Thirteen Buddhist Deities of Japan — Exploring Their Origins & Roles in Japanese Death Rites & Funerary Art. Over 70 annotated photos, copious reference notes, 84 slides. July 2018.

Jump directly to the Condensed Visual Classroom Guide to Japan’s Thirteen Buddhist Deities. The Thirteen Buddhist Deities (Jūsanbutsu 十三仏) are a purely Japanese convention. The standardized group of thirteen emerged in the mid-14th century, but in its formative years (12th & 13th centuries), the group’s composition varied significantly and included only ten, eleven, or twelve members. The group is important to all schools of Japanese Buddhism. Even today, the thirteen are invoked at thirteen postmortem rites held by the living for the dead, and at thirteen premortem rites held by the living for the living. As shown herein, the thirteen are associated with the Seven Seventh-Day Rites 七七斎, the Six Realms of Karmic Rebirth 六道, the Buddhas of the Ten Days of Fasting 十斎日仏, the Ten Kings of Hell 十王, the Secret Buddhas of the Thirty Days of the Month 三十日秘仏, and other groupings. The Thirteen provide early examples of Japan’s medieval honji-suijaku 本地垂迹 paradigm, wherein local deities (suijaku) are recognized as avatars of the Buddhist deities (honji). This classroom guide is unique in three ways: (1) it presents over 70 annotated images, arranged chronologically and thematically, from the 12th to 20th century; (2) it offers four methods to easily identify the individual deities; and (3) it provides visual evidence that the thirteen are configured to mimic the layout of the central court of the Womb World Mandala 中台八葉院.  KEYWORDS. 十三仏 or 十三佛・十王・七七斎・七七日・中有・中陰・六齋日・六道 ・十斎日仏・三十日秘仏・本地垂迹 ・兵範記・中有記・ 預修十王生七経 ・地蔵十王経 ・佛説地藏菩薩發心因縁十王經・弘法大師逆修日記事 ・下学集. █ An Adobe PDF version (printable, searchable) is also available for download.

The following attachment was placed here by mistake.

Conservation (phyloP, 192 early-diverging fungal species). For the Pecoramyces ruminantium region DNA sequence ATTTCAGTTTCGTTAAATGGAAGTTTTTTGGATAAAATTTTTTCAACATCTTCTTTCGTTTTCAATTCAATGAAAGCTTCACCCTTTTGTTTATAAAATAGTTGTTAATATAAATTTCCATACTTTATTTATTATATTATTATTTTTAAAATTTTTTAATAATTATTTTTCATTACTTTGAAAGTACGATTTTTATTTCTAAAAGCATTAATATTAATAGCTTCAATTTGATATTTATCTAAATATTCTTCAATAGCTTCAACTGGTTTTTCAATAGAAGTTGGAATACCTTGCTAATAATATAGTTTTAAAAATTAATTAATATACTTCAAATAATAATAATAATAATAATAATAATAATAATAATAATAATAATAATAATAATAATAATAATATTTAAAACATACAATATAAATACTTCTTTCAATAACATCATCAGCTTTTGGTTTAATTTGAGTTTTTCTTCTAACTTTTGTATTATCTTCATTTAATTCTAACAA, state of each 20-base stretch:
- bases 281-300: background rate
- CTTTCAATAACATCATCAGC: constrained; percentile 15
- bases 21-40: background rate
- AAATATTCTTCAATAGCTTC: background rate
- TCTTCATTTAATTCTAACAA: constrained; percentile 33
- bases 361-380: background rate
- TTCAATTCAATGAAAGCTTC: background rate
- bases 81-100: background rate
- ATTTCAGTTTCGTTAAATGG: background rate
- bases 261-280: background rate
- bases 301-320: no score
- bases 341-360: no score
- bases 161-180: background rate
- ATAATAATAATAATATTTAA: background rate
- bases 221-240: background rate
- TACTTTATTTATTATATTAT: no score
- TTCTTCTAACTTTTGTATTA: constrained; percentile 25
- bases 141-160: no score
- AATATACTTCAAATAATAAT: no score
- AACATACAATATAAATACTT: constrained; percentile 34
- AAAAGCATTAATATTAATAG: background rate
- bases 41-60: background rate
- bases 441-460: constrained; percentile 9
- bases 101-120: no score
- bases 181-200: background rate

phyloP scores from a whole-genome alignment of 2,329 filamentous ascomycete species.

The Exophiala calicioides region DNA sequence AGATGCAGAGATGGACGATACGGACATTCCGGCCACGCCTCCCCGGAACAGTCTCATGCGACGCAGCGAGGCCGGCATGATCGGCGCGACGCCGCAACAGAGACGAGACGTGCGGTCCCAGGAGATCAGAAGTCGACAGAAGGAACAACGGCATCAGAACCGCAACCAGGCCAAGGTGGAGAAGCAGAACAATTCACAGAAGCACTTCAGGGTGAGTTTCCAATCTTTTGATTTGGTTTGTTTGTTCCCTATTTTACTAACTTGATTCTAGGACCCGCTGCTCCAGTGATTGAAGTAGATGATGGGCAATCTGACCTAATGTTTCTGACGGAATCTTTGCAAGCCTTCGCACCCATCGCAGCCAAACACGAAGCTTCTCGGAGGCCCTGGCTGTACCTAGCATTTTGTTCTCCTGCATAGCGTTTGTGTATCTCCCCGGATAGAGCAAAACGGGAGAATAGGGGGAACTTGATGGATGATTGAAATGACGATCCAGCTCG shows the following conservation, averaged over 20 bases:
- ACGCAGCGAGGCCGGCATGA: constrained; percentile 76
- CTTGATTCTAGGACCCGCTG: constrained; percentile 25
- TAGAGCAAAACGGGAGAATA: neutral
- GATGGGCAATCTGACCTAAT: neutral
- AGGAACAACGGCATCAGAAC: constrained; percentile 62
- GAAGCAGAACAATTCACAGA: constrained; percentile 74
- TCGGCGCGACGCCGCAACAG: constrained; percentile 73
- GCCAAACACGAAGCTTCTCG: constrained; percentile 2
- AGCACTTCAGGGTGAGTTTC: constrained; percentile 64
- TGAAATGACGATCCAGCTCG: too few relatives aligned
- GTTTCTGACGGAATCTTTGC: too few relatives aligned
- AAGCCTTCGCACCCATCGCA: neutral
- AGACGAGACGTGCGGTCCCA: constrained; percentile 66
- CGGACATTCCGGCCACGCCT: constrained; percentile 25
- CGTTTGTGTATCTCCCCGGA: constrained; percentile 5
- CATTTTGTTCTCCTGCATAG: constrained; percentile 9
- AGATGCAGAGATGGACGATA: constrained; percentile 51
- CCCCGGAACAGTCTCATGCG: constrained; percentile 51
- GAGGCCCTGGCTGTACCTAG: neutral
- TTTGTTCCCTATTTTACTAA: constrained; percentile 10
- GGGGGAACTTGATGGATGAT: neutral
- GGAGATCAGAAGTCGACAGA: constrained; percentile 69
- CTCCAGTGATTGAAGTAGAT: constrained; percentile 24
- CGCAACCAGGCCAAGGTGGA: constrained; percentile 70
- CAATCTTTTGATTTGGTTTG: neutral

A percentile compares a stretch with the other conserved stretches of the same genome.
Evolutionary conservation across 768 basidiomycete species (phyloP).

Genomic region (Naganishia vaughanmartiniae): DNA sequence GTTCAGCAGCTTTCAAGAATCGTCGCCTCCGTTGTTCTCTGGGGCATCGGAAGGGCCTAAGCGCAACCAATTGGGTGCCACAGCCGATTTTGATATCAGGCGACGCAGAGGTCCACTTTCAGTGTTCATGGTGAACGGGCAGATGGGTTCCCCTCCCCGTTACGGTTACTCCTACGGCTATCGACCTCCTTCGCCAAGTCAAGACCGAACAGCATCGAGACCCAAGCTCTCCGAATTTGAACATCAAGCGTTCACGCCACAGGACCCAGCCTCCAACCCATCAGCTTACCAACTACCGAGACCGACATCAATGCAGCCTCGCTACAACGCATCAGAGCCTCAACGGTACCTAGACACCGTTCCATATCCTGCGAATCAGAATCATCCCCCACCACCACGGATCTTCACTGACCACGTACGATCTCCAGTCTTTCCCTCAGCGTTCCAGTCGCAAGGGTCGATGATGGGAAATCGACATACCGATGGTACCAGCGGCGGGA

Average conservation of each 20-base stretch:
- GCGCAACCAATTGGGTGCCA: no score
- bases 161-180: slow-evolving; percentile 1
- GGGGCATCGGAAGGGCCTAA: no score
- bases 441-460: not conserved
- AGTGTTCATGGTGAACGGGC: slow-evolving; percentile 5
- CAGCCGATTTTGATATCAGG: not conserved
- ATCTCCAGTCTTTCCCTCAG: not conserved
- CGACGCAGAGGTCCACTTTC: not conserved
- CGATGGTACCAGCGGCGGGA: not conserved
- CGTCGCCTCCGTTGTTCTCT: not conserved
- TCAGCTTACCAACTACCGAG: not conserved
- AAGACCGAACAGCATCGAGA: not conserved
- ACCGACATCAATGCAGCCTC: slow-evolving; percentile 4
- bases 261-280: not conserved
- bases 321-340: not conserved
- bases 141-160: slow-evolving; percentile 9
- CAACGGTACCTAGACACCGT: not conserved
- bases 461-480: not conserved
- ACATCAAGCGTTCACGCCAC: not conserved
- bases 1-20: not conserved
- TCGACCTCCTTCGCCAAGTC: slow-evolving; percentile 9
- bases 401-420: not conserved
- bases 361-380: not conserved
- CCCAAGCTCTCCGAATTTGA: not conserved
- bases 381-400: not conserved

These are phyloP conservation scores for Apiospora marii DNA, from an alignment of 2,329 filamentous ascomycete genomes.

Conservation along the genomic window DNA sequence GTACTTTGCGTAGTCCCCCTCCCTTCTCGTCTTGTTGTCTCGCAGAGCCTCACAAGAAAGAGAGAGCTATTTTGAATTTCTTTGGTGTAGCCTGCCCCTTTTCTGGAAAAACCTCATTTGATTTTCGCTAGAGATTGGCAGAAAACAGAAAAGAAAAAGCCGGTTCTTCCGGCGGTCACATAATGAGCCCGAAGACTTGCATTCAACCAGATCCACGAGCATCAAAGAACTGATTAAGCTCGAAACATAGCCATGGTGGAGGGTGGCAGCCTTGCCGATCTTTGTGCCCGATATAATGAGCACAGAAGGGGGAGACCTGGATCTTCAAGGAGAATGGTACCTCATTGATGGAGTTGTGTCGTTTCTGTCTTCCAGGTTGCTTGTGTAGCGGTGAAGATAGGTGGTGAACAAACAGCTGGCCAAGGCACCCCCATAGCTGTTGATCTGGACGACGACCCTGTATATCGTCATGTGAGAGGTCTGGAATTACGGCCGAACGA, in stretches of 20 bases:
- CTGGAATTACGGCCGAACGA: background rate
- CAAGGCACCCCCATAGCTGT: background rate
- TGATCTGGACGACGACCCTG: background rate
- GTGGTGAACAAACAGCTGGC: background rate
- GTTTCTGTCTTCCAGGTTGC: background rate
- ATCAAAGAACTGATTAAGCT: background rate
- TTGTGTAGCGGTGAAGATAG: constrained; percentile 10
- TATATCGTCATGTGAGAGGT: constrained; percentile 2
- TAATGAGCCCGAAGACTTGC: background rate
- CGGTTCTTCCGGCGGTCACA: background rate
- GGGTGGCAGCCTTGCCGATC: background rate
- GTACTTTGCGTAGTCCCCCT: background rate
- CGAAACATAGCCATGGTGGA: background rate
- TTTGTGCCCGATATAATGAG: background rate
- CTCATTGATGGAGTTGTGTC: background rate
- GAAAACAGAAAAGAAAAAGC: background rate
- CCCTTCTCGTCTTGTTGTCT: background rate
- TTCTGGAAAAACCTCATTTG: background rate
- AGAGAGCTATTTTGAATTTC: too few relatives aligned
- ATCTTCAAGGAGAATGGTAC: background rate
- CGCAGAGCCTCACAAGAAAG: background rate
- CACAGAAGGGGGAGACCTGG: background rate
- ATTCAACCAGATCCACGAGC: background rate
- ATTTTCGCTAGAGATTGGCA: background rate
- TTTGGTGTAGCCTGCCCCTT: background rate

Condensed Visual Classroom Guide to Japan's Thirteen Buddhist Deities

Condensed Visual Classroom Guide to Japan’s Thirteen Buddhist Deities

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